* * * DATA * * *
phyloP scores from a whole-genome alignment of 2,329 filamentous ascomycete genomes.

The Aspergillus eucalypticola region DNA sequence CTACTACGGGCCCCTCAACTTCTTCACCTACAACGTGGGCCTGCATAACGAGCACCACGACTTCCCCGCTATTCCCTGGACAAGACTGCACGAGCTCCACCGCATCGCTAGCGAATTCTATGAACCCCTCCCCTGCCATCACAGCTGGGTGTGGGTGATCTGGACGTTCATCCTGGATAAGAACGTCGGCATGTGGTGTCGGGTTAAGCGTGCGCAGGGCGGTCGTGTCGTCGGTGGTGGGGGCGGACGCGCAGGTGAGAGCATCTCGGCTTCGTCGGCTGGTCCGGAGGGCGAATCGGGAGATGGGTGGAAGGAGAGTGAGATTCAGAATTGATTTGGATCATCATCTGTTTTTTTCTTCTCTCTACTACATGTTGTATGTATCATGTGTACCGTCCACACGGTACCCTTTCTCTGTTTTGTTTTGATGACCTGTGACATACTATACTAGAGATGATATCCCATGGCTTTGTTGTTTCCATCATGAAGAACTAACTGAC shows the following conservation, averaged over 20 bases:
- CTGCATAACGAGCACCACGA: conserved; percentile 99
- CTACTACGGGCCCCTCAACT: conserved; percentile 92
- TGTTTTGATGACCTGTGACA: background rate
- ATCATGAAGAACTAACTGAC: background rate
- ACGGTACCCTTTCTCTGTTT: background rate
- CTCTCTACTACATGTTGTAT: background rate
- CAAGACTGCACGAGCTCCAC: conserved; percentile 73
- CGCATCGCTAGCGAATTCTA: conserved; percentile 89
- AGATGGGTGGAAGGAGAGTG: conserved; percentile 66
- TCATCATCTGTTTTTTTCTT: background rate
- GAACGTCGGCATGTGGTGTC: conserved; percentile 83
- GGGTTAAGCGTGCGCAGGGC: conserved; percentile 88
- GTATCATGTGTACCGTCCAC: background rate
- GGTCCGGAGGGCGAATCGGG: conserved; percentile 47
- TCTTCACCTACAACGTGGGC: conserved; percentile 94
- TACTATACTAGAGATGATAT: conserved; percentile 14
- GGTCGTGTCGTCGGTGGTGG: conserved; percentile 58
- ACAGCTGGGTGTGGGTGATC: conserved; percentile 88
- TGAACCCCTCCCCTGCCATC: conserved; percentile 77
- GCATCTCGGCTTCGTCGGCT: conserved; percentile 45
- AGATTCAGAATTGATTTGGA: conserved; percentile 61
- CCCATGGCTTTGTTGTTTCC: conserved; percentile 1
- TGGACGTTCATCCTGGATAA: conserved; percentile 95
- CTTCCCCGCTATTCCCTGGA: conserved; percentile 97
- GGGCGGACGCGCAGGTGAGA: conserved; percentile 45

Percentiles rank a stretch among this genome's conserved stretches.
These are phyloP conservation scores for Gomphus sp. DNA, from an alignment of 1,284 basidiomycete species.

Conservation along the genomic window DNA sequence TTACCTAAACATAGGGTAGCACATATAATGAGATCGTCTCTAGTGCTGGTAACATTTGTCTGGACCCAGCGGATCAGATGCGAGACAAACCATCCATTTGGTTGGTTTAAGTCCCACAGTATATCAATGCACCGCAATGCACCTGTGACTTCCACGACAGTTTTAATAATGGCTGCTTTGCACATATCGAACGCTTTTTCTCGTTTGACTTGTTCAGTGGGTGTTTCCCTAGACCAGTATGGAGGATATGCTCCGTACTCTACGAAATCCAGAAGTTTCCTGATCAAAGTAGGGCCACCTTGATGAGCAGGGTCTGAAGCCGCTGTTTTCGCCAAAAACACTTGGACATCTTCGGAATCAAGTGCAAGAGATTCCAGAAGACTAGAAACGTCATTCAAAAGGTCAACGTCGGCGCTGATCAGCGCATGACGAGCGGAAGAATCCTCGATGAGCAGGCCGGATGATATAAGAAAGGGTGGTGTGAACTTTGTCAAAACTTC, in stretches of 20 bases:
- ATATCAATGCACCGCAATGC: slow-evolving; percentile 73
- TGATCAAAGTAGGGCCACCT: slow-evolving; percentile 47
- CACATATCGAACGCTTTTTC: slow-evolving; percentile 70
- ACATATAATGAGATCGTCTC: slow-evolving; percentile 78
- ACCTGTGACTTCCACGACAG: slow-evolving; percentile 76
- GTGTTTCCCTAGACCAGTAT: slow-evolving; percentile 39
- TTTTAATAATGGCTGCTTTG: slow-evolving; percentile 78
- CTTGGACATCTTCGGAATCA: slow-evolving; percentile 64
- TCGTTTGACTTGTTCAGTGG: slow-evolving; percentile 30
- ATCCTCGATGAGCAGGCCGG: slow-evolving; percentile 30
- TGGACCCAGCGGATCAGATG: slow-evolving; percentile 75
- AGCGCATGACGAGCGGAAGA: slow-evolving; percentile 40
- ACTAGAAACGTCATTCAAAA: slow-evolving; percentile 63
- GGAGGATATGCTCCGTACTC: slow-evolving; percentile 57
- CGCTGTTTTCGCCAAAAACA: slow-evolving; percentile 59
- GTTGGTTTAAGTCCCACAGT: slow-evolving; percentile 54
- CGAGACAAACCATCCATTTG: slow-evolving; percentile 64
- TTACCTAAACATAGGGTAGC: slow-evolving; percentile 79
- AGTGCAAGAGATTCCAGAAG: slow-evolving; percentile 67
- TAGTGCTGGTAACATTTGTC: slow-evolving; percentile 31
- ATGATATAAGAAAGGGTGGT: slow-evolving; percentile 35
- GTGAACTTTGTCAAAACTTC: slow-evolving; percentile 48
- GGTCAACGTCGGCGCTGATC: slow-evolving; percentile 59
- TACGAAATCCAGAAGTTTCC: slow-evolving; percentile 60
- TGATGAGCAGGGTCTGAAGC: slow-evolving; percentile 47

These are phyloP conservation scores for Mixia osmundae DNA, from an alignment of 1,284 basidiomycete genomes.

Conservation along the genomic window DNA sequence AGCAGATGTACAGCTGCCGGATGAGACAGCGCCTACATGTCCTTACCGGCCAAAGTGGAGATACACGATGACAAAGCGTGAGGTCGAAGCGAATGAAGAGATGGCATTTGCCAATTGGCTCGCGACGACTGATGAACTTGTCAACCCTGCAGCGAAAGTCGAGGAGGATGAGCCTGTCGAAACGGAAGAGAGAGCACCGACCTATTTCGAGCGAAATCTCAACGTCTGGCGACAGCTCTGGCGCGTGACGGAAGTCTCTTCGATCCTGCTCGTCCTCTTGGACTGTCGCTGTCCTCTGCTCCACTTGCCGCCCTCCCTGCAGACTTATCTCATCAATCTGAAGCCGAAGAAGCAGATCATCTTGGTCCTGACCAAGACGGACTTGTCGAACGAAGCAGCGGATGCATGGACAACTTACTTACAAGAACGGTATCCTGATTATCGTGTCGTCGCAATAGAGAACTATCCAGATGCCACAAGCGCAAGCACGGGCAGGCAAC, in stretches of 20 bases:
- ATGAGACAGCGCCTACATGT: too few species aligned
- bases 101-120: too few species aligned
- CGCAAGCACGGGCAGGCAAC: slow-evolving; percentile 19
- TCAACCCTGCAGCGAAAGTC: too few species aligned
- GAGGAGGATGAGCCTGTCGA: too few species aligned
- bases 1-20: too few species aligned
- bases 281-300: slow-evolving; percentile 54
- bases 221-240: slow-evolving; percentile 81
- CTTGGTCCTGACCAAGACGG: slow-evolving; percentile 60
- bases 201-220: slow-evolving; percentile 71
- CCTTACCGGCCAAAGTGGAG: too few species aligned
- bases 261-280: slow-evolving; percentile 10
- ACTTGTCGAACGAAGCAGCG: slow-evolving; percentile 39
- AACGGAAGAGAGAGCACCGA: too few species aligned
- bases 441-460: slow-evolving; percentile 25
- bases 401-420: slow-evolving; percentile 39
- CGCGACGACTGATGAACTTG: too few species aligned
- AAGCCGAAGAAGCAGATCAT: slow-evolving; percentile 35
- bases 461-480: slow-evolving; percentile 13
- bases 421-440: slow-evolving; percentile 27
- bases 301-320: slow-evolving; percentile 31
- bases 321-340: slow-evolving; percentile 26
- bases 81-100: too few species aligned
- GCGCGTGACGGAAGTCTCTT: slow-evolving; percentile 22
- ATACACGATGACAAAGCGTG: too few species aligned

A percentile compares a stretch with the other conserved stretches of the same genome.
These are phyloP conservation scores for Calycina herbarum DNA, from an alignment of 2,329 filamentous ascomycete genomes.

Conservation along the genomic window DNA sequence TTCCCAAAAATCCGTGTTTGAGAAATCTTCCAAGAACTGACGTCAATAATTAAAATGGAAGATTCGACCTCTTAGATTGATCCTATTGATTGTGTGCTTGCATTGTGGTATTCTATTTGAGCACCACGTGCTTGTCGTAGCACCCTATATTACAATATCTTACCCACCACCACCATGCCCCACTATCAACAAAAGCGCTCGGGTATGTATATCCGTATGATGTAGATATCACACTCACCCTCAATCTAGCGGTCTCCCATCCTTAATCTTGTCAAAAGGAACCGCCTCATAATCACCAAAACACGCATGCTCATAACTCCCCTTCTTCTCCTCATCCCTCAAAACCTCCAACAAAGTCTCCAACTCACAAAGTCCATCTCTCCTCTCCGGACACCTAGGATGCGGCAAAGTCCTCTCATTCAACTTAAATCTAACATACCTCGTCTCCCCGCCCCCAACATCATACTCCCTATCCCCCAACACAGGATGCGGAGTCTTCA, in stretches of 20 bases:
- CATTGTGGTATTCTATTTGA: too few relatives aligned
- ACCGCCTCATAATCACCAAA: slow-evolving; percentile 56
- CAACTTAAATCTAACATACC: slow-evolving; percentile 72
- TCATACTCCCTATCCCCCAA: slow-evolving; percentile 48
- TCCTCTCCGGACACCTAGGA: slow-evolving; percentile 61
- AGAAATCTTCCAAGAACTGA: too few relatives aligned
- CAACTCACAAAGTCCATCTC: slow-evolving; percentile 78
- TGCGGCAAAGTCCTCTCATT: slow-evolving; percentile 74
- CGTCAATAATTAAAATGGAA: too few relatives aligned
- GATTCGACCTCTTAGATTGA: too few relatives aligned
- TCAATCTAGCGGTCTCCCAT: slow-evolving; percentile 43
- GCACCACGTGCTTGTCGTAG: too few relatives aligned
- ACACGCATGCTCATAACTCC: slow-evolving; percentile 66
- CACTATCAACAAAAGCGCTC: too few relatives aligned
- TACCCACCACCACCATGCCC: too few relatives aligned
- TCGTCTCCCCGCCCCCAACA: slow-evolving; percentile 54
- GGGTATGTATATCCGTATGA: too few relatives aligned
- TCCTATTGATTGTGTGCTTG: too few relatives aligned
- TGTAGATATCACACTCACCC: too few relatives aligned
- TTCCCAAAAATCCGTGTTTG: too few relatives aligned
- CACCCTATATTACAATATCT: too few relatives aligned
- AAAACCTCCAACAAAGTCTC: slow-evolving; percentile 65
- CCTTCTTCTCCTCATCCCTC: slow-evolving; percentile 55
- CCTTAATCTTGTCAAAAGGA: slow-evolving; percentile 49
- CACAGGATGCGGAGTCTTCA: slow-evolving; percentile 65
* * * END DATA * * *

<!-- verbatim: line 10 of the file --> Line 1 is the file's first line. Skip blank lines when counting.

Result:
- CGCATCGCTAGCGAATTCTA: conserved; percentile 89